Capitalizing on Social Media Algorithms: An Evaluation of the Public's Preferences on Plastic Surgery Social Media Content
Eric Shiah, BA, Abra H. Shen, SB, Elizabeth Laikhter, BA, Samuel M. Manstein, MD, Carly D. Comer, MD, Samuel J. Lin, MD, MBA
Beth Israel Deaconess Medical Center, Harvard Medical School, Boston, MA, USA
Background: The effectiveness of utilizing social media platforms to promote clinical practices and attract patients has been well established. As a next step, this study aimed to assess what plastic surgery social media content and educational material the public is most responsive to in order to provide future guidance for plastic surgeons seeking to enhance their social media presence.
Methods: Amazon’s Mechanical Turk (mTurk) crowdsourcing service and REDCap’s survey manager were used to recruit survey participants. An anonymous 25-question survey was distributed to ascertain demographic information, patterns of social media use, levels of interest in plastic surgery, and preferences for plastic surgery content.
Results: Of 401 total participants, the typical respondent was between 25 and 34 years old, with a Bachelor’s degree, earning an annual income between $50,000 to $99,999, and on social media daily. Almost half of respondents (46.1%) have intentionally viewed plastic surgery content on social media, of which most used Instagram (71.1%) and Facebook (55.4%). Although females were 1.96 times more likely than males to have viewed plastic surgery content (95% CI 1.31-2.92, p = 0.001), participants grouped as either younger or older than 35 years old were equally likely to have viewed plastic surgery content (p = 0.33). On a 5-point Likert scale (1 dislike, 5 very interested), categories with the highest interest were before and after results (mean Likert weight 4.00±1.10), patient testimonials (3.73±1.15), and recovery process (3.67±1.14). Celebrity plastic surgery (2.89±1.17), comedic videos (2.79±1.19), and content about surgeons’ private lives (2.51±1.08) had negative interest. Overall, photo posts (51.4%) were most preferred, followed by video (27.2%) posts, links to external content (12.5%), and text-only posts (9.0%). However, participants younger than 35 years old were 1.95 times more likely to have preferred video posts than those aged 35 years or older (95% CI 1.22-3.13, p = 0.005). When asked what aspect of a social media account plays the most influential role in selecting a plastic surgeon, the majority selected before and after results (45.9%), followed by links to reviews (16.2%), number of posts and followers (14.2%), and links to professional practice websites (12.7%).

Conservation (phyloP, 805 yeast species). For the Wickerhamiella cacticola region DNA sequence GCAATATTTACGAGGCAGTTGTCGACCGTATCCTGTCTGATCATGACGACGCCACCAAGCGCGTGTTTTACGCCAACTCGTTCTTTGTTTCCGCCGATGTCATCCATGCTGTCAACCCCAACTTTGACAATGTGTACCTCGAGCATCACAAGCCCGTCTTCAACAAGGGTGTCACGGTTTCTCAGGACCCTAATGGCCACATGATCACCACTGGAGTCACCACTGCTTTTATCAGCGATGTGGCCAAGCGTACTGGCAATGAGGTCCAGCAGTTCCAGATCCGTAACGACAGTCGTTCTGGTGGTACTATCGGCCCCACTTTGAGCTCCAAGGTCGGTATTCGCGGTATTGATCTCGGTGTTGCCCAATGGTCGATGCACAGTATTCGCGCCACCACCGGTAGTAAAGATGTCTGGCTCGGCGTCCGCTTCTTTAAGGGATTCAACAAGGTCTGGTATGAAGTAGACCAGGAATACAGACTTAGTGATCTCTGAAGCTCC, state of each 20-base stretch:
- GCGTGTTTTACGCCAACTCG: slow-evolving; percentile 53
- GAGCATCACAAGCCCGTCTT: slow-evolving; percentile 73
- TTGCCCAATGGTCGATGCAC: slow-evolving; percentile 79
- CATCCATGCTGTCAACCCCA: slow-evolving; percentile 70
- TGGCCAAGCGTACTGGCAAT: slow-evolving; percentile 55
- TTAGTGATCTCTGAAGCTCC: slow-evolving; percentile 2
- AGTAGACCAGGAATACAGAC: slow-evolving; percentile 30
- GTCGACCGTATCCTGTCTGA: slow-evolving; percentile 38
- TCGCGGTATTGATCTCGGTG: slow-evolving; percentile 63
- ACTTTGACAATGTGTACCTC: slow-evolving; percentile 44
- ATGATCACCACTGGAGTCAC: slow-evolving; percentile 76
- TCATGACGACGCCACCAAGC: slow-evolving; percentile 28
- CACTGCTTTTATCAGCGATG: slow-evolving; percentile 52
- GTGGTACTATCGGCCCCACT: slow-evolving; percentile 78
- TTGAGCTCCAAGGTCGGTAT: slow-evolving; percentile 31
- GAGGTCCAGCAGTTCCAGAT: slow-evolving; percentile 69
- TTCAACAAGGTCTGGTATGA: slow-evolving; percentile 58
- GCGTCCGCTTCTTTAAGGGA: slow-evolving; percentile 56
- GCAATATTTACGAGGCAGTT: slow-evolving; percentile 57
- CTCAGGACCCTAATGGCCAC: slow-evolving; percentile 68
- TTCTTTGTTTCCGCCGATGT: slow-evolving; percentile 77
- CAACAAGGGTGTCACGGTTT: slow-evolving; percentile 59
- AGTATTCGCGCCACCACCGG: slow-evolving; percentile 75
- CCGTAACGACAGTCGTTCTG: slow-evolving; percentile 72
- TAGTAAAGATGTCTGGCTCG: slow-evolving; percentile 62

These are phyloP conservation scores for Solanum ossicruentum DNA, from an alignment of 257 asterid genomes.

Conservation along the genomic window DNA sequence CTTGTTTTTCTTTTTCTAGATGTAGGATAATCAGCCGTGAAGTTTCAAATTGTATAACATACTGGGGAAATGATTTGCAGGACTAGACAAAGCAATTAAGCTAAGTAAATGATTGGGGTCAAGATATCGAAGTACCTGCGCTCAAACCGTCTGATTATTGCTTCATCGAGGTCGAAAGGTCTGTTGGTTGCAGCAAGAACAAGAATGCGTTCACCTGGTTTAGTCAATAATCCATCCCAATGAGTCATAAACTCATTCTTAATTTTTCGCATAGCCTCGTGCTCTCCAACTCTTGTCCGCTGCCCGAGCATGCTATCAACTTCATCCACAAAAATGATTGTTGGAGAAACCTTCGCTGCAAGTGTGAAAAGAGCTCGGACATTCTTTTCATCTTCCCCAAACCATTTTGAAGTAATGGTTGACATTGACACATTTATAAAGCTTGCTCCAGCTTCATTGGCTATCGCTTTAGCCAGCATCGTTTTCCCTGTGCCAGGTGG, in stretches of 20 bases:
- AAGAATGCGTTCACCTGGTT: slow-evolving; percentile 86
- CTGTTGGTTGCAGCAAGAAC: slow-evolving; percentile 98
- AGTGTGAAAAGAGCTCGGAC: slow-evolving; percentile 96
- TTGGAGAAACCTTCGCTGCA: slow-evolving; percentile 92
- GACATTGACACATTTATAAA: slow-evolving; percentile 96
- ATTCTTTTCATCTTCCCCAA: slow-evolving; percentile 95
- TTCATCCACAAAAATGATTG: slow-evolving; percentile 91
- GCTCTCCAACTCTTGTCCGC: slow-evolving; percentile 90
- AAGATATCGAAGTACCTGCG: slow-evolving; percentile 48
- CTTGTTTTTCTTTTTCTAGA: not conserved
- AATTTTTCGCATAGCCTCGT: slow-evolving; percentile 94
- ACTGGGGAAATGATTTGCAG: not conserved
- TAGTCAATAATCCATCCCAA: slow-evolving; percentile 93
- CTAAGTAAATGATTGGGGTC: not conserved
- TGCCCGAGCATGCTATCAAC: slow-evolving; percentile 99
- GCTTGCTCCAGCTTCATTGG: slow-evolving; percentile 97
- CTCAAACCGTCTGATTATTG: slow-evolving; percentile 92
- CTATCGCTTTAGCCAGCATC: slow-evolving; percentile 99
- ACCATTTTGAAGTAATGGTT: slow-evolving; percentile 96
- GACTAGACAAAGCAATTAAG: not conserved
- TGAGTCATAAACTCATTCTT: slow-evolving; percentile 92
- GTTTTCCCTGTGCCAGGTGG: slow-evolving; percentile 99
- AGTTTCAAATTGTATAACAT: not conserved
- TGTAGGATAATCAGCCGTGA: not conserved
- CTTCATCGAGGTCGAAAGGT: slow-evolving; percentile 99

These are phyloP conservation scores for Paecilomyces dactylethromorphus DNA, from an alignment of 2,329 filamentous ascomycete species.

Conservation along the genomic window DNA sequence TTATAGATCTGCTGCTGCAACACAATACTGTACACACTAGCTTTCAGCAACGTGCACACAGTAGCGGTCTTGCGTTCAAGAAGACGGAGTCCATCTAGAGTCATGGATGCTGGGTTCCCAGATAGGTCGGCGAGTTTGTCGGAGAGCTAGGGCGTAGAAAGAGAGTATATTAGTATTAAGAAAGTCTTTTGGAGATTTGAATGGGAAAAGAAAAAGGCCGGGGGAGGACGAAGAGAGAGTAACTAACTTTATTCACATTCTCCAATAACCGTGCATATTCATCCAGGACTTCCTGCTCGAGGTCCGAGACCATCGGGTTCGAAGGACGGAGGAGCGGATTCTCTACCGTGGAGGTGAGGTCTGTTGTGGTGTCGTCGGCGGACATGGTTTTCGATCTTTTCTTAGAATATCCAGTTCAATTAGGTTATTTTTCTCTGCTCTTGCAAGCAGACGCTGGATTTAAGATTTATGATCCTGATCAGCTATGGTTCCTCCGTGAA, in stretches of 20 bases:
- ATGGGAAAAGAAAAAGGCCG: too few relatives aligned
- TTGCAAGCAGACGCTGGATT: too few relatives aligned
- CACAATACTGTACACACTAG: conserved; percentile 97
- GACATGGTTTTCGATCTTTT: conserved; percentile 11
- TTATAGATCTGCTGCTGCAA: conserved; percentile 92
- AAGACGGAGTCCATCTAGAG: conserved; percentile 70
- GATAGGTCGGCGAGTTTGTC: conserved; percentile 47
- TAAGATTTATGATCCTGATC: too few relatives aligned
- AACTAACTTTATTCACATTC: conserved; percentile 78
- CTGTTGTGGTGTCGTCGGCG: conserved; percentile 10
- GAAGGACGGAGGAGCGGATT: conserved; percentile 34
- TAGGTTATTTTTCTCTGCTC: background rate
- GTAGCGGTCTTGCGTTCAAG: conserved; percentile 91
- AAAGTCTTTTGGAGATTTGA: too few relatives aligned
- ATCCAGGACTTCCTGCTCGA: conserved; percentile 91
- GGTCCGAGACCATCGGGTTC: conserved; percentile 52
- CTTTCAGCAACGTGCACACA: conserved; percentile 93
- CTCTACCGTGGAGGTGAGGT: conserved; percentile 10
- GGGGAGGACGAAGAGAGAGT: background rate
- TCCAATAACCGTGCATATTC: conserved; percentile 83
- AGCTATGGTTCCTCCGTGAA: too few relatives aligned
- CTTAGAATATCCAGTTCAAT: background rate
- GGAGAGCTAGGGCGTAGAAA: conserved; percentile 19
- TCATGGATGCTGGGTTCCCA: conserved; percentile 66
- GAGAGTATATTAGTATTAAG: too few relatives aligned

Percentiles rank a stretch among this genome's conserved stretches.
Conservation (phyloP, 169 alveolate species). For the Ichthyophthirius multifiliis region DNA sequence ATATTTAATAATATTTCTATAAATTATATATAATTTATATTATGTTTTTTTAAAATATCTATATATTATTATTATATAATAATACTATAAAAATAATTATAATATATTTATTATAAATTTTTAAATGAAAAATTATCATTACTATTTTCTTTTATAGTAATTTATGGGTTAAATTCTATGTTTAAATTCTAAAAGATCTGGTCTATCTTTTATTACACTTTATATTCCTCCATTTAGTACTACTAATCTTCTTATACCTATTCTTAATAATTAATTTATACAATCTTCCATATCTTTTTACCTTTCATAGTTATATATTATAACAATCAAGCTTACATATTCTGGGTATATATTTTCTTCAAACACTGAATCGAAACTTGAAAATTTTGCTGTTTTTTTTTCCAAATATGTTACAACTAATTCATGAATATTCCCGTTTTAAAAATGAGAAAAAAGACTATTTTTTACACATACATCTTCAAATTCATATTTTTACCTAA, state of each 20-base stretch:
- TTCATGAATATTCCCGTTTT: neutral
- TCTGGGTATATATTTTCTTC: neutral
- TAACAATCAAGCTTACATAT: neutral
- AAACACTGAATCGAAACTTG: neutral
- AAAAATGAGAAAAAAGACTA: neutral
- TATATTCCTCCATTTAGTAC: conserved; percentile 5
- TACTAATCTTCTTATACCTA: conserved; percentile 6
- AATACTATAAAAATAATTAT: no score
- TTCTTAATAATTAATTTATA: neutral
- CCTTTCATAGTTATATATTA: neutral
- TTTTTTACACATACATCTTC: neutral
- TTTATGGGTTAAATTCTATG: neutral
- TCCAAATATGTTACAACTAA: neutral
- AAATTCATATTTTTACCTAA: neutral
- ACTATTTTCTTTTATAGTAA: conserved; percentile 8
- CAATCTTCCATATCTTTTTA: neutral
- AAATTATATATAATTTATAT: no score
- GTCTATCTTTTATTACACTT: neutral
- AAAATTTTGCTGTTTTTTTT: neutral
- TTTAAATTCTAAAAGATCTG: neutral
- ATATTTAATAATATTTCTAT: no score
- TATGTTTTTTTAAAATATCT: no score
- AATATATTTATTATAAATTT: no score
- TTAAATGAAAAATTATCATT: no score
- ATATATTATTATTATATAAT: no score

Conclusions: The relevance and importance of social media for plastic surgeons today to be able to interact with patients are at unprecedented highs. Understanding patterns of the public’s plastic surgery social media content preferences will help plastic surgeons optimize their social media reach and influence on their target audience.
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